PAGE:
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Jukni Alias Parbati Vs. Queen-empress - Court Judgment

LegalCrystal Citation
SubjectCriminal
CourtKolkata
Decided On
Judge
Reported in(1892)ILR19Cal627
AppellantJukni Alias Parbati
RespondentQueen-empress
Excerpt:
bigamy - sagai or nikah marriage--relinquishment of wife--penal code, section 494. - .....the wife.3. in this case the judge was of opinion that the husband had not relinquished the wife. one assessor was of a different opinion, and the second assessor, without referring to the question of relinquishment at all, was of opinion that the custom of nikka marriages prevailed in the caste.4. we think there is a large mass of evidence, some of it unrebutted in any way, to show that such a custom does exist. we agree with the assessor who came to the conclusion that matilal saha had relinquished his wife. no doubt it has been pointed out to us by mr. kilby on behalf of the crown that, according to a decision of the bombay high court, such a marriage would not be binding; but a second marriage has been for a long time recognized by this court among certain classes of people in.....
Judgment:

O'Kinealy and Ameer Ali, JJ.

1. This is an appeal from the decision of the Additional Sessions Judge of Murshidabad, convicting Jukni of an offence under Section 494 of the Indian Penal Code, and sentencing her to three months' rigorous imprisonment.

2. The case is hardly distinguishable in any point from the case of In re Mussamut Channa 7 C.L.R., 354. The defence in that case, as in this case was, that by the custom of the caste sagai marriage or nikka, which generally means a second marriage, was admissible, and that the husband had relinquished the wife.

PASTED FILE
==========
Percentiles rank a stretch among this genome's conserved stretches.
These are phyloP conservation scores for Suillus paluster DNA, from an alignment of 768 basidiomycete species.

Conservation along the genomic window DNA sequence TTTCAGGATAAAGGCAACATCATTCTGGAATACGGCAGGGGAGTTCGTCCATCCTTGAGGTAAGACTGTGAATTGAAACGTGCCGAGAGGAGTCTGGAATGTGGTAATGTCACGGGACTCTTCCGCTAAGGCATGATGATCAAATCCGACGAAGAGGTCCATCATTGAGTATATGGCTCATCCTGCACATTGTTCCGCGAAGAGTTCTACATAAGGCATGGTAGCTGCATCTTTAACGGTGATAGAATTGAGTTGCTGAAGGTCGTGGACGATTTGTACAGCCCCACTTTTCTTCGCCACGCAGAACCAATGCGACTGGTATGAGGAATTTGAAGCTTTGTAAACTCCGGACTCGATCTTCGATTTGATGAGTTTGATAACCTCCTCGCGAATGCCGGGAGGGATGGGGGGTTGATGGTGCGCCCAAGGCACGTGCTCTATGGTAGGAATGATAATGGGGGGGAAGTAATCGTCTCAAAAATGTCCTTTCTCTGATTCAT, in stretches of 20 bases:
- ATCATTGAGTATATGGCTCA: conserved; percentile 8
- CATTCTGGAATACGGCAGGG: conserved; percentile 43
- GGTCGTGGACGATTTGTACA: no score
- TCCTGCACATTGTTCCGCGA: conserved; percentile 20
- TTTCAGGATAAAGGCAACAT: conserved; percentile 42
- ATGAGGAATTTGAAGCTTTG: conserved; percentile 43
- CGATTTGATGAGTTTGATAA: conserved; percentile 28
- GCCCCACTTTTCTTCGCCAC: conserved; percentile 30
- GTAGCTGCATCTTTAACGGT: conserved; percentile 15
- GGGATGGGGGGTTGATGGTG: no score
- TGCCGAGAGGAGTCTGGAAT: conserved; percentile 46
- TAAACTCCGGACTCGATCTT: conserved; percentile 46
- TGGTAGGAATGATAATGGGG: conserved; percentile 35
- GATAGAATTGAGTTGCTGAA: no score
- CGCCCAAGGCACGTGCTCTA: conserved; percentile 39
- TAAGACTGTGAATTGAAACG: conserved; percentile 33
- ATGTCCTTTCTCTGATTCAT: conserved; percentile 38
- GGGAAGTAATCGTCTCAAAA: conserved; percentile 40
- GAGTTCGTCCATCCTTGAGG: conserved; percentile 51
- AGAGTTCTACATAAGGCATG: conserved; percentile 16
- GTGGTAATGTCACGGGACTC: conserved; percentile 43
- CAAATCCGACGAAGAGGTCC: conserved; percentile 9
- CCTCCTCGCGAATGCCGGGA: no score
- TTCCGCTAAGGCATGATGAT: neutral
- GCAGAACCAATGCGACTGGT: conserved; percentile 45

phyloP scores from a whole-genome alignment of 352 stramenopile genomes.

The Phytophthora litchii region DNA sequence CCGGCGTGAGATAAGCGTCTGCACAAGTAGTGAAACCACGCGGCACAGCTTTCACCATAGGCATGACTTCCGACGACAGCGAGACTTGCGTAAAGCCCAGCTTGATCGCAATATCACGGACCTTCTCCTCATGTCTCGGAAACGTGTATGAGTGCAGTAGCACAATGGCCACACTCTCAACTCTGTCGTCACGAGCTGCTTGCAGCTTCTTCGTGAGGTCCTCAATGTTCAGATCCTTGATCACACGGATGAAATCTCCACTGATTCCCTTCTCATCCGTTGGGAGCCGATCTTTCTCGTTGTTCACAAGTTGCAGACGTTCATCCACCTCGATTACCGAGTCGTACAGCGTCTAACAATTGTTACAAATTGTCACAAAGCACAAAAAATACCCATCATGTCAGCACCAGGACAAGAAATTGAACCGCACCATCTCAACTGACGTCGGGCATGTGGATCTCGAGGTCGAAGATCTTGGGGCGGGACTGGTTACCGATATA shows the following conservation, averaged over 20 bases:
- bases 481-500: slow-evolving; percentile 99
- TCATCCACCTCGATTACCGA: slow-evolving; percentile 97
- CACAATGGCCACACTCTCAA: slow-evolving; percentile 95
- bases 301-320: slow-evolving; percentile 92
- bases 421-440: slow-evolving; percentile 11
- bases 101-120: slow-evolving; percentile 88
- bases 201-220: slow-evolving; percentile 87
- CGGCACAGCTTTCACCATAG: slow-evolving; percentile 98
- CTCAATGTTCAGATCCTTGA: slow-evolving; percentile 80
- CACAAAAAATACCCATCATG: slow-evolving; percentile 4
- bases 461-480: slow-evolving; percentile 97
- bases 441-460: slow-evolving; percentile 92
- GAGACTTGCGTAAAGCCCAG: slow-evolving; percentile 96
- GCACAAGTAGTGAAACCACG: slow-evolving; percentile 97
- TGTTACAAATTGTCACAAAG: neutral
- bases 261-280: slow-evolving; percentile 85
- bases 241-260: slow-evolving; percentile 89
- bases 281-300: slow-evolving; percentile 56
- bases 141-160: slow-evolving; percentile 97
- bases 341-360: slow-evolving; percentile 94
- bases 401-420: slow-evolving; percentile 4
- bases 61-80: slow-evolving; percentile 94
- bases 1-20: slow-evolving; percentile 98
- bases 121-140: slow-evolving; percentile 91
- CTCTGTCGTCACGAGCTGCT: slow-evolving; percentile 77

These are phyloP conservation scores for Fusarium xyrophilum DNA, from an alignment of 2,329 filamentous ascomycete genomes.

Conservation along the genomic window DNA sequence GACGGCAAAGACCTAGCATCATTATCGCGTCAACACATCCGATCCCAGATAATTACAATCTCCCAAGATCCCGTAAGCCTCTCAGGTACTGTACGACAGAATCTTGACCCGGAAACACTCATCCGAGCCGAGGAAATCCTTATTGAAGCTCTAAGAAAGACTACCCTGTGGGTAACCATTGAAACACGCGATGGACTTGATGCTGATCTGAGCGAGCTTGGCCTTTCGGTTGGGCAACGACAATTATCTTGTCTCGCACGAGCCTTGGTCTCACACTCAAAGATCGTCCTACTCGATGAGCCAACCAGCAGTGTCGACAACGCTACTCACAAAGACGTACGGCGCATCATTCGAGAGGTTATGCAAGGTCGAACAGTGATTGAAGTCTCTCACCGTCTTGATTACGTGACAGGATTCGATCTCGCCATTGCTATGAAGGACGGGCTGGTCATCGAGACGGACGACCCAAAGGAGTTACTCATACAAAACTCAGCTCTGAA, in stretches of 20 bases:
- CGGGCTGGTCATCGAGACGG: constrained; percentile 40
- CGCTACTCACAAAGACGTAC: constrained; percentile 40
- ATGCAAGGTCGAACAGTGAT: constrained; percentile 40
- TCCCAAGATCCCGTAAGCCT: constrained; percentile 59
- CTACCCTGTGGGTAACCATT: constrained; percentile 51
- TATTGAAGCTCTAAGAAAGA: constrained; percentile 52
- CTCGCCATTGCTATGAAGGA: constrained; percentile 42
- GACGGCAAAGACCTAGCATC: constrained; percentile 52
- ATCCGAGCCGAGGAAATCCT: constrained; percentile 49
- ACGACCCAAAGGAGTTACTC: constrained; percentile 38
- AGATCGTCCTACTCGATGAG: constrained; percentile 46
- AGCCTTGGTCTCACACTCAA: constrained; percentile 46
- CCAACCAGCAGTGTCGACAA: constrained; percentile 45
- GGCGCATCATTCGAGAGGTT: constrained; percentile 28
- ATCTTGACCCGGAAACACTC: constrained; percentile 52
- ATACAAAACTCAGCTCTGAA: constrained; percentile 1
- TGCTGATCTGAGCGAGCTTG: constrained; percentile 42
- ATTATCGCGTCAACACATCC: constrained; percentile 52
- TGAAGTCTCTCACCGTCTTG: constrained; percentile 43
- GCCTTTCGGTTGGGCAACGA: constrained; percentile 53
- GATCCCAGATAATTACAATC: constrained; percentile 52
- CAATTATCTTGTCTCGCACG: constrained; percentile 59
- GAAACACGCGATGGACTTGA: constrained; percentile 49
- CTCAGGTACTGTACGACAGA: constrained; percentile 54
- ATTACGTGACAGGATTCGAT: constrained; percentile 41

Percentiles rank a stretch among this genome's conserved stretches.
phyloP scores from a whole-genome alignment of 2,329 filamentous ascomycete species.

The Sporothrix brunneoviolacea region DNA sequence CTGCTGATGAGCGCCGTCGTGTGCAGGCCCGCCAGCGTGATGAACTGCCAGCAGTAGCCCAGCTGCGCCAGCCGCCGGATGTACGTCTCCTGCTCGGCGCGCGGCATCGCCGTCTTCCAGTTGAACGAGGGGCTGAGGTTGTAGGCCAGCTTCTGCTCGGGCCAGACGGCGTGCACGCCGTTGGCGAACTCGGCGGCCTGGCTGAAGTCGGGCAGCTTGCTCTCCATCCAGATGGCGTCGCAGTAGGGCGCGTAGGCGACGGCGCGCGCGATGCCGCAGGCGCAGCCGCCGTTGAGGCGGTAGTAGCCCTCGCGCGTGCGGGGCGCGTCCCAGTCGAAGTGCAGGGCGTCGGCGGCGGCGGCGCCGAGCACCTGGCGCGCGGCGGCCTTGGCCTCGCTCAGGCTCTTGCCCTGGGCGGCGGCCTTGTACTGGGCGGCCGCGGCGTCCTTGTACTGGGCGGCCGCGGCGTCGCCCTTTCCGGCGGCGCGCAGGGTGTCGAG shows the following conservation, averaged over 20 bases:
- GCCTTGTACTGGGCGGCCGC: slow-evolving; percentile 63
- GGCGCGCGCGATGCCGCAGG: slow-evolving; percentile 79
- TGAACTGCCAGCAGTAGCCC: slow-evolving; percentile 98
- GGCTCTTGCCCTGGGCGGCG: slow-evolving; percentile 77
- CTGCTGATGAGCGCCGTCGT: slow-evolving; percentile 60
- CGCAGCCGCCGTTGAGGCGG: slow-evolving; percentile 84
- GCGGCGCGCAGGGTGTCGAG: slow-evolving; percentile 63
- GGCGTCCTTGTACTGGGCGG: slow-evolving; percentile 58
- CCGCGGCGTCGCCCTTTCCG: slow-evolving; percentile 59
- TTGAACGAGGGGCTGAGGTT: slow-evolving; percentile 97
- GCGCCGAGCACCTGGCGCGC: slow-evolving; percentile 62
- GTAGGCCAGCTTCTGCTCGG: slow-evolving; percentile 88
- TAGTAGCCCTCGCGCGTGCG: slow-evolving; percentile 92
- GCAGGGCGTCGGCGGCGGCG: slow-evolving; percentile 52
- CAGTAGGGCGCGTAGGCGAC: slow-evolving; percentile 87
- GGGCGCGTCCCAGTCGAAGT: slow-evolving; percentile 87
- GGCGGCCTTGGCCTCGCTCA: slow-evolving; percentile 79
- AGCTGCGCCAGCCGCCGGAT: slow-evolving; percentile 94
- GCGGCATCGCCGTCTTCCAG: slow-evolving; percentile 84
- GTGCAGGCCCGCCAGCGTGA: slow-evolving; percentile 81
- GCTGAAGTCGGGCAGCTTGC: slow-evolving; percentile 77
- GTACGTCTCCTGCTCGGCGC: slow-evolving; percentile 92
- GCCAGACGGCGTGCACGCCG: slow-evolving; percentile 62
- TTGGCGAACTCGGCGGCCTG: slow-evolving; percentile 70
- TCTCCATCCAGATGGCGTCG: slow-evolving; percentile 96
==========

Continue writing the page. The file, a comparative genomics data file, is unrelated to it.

3. In this case the Judge was of opinion that the husband had not relinquished the wife. One assessor was of a different opinion, and the second assessor, without referring to the question of relinquishment at all, was of opinion that the custom of nikka marriages prevailed in the caste.

4. We think there is a large mass of evidence, some of it unrebutted in any way, to show that such a custom does exist. We agree with the assessor who came to the conclusion that Matilal Saha had relinquished his wife. No doubt it has been pointed out to us by Mr. Kilby on behalf of the Crown that, according to a decision of the Bombay High Court, such a marriage would not be binding; but a second marriage has been for a long time recognized by this Court among certain classes of people in this country.

5. We think, therefore, that the decision of the Judge must be set aside, and, acquitting the accused, we direct her discharge.


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